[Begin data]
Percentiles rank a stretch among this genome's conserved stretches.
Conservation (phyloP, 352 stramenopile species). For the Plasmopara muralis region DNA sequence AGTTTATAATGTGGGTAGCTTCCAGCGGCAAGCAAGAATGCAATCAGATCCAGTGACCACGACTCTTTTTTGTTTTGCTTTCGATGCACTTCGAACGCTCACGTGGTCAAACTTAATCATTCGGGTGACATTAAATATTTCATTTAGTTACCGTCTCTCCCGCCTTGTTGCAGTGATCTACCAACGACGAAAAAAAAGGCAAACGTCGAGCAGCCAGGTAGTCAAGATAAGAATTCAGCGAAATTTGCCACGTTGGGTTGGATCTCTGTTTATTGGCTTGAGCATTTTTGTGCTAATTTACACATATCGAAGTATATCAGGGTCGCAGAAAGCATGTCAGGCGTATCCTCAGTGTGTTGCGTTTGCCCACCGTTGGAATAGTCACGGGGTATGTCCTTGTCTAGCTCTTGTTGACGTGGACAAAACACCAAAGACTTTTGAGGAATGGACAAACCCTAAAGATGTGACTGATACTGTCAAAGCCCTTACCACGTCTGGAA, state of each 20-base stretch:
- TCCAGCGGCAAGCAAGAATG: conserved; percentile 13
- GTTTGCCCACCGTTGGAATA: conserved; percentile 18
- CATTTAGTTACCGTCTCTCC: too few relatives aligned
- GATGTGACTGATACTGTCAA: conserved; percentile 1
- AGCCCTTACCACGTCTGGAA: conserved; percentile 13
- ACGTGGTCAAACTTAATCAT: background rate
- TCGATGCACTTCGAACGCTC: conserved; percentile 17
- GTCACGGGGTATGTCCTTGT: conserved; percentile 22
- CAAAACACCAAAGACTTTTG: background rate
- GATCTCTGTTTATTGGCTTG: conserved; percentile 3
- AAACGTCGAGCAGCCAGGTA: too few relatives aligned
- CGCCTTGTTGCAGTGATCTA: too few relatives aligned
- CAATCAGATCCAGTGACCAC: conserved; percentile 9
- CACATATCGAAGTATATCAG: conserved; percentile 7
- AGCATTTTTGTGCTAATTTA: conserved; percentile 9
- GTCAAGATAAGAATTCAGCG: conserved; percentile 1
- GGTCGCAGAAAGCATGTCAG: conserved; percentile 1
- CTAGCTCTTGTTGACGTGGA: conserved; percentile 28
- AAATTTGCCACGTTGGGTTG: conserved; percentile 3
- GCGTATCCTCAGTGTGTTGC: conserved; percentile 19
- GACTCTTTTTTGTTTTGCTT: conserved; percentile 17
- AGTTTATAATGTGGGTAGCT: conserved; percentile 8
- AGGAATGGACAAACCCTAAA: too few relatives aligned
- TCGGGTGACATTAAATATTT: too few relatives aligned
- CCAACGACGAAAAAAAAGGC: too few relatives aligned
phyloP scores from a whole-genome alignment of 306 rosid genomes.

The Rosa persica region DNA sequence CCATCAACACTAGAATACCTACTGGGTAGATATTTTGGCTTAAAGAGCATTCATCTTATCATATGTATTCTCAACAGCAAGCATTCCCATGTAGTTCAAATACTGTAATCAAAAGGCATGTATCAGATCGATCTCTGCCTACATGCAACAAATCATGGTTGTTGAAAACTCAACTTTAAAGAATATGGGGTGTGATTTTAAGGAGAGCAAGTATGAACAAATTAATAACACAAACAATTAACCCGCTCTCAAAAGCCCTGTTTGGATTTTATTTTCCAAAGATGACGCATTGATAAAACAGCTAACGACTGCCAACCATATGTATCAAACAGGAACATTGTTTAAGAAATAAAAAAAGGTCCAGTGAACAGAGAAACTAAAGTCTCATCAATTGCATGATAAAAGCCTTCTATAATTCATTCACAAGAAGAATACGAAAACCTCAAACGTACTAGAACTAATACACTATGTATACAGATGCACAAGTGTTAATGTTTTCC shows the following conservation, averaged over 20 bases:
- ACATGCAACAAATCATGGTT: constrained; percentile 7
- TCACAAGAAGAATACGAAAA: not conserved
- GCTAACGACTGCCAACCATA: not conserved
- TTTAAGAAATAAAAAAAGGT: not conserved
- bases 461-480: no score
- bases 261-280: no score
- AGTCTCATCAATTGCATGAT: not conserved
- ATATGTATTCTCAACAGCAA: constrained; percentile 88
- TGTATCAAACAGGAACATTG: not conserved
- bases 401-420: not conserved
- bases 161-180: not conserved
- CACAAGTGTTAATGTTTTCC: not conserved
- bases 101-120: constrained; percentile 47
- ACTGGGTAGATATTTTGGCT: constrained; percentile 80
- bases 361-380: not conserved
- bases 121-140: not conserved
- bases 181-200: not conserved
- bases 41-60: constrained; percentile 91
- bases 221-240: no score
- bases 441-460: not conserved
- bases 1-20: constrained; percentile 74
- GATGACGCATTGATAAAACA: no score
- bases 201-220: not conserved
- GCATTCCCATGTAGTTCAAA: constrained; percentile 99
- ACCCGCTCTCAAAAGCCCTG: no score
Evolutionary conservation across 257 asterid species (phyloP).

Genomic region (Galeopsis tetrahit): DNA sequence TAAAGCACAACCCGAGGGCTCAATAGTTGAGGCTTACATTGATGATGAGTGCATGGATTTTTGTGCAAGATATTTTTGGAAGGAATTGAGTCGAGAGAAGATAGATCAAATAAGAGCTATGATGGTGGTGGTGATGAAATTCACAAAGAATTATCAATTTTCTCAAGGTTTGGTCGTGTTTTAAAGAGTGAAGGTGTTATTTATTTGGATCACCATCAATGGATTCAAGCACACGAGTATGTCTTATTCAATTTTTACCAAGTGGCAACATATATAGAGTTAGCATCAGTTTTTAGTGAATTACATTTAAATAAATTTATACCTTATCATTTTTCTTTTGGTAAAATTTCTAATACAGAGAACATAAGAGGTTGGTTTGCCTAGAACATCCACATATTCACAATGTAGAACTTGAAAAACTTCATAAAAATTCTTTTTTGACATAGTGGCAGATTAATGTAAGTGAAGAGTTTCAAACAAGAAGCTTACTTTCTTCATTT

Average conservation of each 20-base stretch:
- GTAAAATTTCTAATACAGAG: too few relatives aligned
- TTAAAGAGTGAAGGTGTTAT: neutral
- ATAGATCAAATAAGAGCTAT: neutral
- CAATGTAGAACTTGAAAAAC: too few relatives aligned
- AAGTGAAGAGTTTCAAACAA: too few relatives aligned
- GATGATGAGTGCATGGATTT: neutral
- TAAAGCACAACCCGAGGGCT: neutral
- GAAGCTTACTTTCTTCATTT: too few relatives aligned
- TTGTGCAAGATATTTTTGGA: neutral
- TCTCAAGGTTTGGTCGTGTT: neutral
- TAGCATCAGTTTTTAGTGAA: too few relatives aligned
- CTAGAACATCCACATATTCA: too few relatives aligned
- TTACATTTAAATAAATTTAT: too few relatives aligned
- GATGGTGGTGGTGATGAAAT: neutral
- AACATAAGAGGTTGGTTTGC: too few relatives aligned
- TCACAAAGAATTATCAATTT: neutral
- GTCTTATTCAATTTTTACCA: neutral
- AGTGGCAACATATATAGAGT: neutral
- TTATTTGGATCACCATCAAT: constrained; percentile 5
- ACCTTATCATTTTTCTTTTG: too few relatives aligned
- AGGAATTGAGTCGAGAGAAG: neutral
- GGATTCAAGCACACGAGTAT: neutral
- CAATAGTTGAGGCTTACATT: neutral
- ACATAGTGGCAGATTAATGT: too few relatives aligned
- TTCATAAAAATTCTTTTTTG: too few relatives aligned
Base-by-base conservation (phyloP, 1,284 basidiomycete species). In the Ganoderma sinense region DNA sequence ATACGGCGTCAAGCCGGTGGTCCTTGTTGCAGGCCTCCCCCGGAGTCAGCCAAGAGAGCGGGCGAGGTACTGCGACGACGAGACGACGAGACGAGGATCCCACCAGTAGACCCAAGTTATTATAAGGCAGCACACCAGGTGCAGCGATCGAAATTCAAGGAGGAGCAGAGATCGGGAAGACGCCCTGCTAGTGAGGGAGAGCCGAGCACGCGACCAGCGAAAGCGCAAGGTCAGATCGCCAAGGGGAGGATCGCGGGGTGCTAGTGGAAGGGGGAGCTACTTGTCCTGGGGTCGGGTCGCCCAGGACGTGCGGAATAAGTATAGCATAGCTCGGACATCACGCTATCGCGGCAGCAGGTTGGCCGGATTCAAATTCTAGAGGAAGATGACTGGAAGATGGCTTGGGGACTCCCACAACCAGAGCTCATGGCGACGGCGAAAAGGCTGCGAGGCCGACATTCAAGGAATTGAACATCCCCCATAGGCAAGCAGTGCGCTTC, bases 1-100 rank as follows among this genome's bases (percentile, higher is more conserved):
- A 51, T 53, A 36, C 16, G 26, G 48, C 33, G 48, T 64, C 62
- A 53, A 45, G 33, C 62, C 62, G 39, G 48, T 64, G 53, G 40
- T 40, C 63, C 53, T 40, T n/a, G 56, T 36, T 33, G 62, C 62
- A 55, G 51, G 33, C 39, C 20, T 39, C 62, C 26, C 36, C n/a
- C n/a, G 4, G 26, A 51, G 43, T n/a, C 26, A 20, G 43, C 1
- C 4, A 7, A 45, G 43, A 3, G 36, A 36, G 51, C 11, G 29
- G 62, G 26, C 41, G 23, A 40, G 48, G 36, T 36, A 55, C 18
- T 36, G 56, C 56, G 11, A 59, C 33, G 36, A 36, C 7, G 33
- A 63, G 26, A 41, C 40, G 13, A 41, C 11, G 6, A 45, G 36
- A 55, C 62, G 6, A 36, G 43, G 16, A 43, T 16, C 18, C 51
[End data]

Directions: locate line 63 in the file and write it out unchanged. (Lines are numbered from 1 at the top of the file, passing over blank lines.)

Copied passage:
- GATGATGAGTGCATGGATTT: neutral